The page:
Tuesday, July 30, 2013

More on the role of trade unions

Vanguard August 2013 p. 6

Commemorating 50 Years of Vanguard

In this issue we continue our occasional series of reprints from across the 50 years of Vanguard’s publication.  These articles help trace the origin and development of the ideological foundations of our Party.

More on the Role of Trade Unions[1]
(Vanguard Vol 5 No. 4 1968)

In the present period of sharpening class struggle more and more workers are beginning to question the role of trade unions in capitalist society.
Experience is revealing that the trade unions actually restrict class struggle.  The trade unions have become a part of the establishment.

Their very acceptance by the capitalist class means that they have been adapted to capitalism.
The capitalist class is very skilled at hiding the real issues of class struggle.

For many years the class struggle has been channelled into the parliamentary ballot box.  Parliament has been promoted as the centre of political struggle.  If sufficient votes can be mustered for candidates who allegedly represent the working masses, then social change will be achieved.
This illusion is carefully fostered by the capitalist class.  It is the main way in which the capitalist class gives “legitimacy” to exploitation.

It also gives “life” to the illusion of democracy, that is things can be changed through “legal processes”.
The capitalist class must take this illusion right down the line.

All the organisations of the people are carefully dovetailed into the “legal processes” of society.
Trade unions are the biggest mass organisations of the working people. They came into existence through struggle. The trade union movement has traditions of struggle.  All this is skilfully used by the capitalist class.  They say that the trade unions fought for their existence and won out. Likewise they can fight for a change in society; the struggle may be longer, but finally it will win, providing the processes of the “law” are observed. The idea is “to take things gradually”.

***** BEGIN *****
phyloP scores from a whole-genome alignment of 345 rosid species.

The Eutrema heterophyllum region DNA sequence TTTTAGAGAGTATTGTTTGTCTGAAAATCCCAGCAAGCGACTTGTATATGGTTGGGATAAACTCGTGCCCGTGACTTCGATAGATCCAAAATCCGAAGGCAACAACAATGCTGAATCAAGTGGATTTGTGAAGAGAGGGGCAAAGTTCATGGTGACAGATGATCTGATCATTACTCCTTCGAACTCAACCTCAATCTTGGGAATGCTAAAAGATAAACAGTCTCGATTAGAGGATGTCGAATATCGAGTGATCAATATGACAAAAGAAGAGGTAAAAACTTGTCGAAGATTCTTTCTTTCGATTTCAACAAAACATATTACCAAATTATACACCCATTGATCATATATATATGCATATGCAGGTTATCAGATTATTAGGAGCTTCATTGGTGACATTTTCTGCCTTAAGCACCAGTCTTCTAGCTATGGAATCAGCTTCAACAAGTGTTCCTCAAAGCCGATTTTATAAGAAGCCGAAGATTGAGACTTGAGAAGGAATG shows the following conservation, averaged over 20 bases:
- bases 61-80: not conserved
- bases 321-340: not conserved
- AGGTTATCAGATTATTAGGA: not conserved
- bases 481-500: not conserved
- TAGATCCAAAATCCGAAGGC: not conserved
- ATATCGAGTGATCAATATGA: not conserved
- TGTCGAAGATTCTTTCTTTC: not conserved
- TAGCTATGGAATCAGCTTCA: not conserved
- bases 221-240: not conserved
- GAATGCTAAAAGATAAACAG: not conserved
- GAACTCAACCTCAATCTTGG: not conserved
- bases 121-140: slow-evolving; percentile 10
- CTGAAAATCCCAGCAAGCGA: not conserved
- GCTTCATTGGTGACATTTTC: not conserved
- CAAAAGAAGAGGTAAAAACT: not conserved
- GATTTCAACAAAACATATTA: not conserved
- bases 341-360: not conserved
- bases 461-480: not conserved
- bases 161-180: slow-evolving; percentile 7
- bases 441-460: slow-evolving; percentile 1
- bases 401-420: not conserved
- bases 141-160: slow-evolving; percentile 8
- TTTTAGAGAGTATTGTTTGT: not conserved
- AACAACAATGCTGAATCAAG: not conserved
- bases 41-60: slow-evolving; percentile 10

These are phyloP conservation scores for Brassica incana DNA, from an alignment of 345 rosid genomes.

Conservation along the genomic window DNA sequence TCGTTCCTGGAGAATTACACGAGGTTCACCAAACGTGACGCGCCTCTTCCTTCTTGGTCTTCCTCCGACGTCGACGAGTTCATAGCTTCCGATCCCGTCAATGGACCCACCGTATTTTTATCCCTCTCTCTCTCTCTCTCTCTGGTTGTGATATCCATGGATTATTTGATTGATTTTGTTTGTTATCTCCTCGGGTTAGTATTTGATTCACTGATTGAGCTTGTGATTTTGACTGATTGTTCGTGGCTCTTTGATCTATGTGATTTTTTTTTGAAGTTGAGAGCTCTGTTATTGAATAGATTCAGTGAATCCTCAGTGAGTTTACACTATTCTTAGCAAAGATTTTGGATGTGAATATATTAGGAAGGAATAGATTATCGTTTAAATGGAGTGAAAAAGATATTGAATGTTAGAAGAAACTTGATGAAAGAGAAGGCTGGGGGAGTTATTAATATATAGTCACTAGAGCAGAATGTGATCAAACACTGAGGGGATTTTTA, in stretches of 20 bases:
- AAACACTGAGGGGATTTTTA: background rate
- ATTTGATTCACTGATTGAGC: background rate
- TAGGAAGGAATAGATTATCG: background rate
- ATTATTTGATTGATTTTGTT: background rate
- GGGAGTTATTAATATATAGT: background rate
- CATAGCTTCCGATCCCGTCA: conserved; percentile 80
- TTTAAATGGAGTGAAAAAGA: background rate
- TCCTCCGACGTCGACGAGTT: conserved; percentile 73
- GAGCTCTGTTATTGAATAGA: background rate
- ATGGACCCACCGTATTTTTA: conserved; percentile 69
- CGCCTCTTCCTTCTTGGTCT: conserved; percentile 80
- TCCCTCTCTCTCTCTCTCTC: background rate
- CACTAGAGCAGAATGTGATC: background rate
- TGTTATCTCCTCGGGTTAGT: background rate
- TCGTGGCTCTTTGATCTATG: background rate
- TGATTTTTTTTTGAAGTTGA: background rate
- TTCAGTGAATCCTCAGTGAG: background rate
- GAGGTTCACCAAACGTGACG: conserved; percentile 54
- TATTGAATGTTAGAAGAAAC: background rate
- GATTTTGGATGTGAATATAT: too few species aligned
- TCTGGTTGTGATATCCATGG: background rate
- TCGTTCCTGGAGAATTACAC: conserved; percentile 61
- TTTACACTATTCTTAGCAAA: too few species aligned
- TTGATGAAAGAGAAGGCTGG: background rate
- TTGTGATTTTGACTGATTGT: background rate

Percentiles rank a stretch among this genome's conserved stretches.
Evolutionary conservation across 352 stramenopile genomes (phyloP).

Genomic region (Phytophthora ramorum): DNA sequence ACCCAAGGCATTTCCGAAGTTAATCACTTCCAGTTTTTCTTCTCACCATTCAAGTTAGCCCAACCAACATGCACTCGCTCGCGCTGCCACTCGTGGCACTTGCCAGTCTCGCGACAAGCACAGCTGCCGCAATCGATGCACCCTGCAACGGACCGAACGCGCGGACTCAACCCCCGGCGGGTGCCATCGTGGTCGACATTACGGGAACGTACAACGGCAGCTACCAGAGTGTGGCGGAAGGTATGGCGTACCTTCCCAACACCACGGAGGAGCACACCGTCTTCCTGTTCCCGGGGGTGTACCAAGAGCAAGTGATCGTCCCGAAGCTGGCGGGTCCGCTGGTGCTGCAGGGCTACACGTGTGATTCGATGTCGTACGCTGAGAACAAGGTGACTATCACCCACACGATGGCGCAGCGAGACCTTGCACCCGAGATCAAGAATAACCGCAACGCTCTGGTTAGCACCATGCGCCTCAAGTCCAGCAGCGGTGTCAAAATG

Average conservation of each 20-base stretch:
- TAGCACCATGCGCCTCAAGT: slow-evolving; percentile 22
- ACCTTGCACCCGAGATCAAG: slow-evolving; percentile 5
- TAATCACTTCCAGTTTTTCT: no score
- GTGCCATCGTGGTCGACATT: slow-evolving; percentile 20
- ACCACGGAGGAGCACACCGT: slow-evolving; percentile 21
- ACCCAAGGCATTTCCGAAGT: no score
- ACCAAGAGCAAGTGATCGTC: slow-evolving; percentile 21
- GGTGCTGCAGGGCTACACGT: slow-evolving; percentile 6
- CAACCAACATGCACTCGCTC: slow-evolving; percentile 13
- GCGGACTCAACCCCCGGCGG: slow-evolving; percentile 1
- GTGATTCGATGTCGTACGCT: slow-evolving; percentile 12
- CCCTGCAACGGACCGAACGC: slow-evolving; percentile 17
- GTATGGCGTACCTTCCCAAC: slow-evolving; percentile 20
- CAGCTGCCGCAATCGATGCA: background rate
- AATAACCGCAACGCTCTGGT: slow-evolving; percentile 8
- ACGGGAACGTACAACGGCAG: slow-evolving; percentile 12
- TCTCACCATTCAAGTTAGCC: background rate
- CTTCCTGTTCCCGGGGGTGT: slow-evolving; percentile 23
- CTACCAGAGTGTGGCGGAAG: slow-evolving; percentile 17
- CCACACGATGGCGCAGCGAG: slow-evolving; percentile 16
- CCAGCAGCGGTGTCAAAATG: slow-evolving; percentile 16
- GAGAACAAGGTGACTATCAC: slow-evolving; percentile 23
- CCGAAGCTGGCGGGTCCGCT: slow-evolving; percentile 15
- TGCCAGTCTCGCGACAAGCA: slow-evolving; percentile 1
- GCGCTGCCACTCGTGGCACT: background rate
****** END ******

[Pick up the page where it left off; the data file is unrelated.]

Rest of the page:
The capitalist class speaks thus with its tongue in its cheek for it knows full well that if the trade union movement can be contained “within the processes of the law” then these great mass organisations of the working class will remain harmless.  They will not become a real challenge to the capitalist system.
The capitalist class fears the trade unions.  It does not like any sort of working class organisation. It knows that it is a difficult job to keep the working class “within the processes of the law” when that law demands servile obedience to ever-more intense exploitation.

Therefore the capitalist class pays much attention to the trade unions.  It sees that it exercises control over them through the trade union bureaucracy.
This is the reality of today.

The capitalist class controls the trade union movement through its state apparatus.  It has tied the trade unions to the arbitration system and thereby has skilfully ensnared trade union officials in “the processes of the law”[2].
When workers in a factory or any other workplace take direct action against the exploiters they are immediately bogged down with trade union “procedures”.  Executives and trades and labor councils, and finally the ACTU executive has to be consulted.  There must be “unity of action”.  Inevitably compromise solutions are reached.  The recent postal dispute over the employment of scabs is a good example.  A compromise was worked out by the trade union bureaucracy and the government.

And this will continue to be the case because the trade union bureaucracy does not challenge the system of capitalism.  It works out “adjustments”, “compromises” WITHIN capitalism.
The trade unions have a leadership and a mass membership.  The leadership inevitably, and must inevitably, become caught up with the “legal processes” of capitalism.  Therefore it stands in contradiction to the membership.

The masses of trade unionists are all important.  It is here that revolutionary work must be carried out. The objective conditions are maturing for such revolutionary work.  The workers know by their own experience that negotiations with the boss, either through arbitration tribunals or even directly, do not fundamentally solve their problems.
It is impossible to solve the fundamental problem of exploitation through the “processes” of capitalist law.